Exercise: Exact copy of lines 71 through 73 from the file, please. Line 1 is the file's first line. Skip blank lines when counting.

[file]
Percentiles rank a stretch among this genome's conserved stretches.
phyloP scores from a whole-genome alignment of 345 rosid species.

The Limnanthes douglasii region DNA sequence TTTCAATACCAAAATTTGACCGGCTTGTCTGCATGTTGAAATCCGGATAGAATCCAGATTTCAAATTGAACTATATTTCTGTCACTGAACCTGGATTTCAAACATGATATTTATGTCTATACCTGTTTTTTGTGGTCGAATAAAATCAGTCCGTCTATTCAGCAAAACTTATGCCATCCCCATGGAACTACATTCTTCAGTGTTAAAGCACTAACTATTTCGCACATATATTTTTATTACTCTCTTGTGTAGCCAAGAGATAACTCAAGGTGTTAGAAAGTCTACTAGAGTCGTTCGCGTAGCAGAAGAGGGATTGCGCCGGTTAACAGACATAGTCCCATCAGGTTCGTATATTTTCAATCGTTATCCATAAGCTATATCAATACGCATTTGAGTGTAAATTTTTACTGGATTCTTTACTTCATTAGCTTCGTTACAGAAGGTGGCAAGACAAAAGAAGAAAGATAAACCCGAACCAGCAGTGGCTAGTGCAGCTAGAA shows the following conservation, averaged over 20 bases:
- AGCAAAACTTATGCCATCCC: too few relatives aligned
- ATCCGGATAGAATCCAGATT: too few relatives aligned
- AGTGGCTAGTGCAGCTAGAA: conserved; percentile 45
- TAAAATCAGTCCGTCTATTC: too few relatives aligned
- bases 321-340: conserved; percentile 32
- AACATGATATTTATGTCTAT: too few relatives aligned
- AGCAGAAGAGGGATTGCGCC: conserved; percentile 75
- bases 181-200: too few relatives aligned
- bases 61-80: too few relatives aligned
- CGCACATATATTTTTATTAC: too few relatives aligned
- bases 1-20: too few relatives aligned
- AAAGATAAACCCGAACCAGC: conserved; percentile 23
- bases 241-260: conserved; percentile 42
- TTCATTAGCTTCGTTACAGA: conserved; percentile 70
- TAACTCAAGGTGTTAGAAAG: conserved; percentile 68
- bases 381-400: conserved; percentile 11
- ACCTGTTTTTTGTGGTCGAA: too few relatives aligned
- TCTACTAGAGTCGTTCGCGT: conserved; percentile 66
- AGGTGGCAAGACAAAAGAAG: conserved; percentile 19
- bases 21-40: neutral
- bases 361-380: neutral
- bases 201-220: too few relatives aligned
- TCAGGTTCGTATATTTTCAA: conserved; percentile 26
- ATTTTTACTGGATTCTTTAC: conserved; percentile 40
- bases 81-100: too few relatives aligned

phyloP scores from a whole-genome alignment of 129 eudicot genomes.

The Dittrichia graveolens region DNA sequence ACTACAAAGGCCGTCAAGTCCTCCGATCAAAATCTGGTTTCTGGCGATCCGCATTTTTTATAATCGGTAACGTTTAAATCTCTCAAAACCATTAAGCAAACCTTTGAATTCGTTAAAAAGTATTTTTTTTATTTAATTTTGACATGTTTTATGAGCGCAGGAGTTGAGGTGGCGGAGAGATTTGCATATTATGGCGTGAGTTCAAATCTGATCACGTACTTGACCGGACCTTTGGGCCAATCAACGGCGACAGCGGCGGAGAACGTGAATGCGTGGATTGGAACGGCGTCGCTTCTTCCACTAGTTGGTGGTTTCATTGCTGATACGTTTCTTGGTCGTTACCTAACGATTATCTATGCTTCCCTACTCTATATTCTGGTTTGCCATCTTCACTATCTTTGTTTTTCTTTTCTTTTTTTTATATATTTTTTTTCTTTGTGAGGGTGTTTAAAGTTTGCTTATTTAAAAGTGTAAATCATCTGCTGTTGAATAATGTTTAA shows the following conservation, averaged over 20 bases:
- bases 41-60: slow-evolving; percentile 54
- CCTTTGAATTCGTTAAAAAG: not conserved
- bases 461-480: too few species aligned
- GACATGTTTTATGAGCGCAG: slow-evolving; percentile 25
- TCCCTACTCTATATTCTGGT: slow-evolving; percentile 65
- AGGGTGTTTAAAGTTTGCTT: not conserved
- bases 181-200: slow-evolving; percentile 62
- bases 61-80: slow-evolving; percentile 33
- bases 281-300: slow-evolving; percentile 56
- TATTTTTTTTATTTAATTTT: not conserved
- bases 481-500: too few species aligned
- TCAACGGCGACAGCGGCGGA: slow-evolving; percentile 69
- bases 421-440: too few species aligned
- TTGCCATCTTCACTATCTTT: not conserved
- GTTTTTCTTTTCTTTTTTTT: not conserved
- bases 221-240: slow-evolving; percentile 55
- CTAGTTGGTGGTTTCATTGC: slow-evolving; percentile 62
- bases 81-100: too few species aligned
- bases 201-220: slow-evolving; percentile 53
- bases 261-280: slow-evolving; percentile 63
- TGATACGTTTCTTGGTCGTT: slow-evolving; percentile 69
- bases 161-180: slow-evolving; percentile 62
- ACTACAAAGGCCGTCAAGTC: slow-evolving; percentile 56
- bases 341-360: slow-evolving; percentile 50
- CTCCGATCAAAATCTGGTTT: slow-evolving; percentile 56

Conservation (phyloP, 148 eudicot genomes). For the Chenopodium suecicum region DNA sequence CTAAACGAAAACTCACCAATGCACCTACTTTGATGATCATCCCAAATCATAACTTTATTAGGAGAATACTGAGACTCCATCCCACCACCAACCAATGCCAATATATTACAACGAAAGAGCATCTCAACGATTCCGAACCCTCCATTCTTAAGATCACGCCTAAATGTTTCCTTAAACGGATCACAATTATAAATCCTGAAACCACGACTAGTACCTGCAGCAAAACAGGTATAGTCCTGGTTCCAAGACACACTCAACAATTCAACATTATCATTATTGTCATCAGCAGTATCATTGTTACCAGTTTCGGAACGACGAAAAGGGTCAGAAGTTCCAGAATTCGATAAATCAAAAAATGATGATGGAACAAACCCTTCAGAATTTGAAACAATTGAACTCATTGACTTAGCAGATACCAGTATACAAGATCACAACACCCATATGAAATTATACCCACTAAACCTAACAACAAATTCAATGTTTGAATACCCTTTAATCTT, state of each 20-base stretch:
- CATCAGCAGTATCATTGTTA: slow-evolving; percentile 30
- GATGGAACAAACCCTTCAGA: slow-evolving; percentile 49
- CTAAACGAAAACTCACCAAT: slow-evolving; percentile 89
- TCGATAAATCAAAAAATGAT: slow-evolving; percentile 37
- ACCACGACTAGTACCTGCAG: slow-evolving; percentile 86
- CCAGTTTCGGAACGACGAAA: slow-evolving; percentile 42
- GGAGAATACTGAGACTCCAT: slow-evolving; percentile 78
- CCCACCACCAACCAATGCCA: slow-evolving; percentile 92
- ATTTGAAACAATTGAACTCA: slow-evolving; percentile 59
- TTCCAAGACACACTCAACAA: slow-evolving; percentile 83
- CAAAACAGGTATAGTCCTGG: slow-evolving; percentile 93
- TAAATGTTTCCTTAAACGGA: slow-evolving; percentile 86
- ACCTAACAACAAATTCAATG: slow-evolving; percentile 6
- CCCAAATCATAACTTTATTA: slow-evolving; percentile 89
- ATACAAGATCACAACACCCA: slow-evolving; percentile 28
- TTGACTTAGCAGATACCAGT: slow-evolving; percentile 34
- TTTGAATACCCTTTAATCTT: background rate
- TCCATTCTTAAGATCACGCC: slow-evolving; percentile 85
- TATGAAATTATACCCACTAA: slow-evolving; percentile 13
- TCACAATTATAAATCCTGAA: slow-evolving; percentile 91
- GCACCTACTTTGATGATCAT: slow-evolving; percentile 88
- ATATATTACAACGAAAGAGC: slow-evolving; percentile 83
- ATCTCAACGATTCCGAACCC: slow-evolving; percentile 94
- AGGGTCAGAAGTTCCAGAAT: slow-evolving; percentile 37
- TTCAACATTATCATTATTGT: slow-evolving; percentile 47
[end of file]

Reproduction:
- ATACAAGATCACAACACCCA: slow-evolving; percentile 28
- TTGACTTAGCAGATACCAGT: slow-evolving; percentile 34
- TTTGAATACCCTTTAATCTT: background rate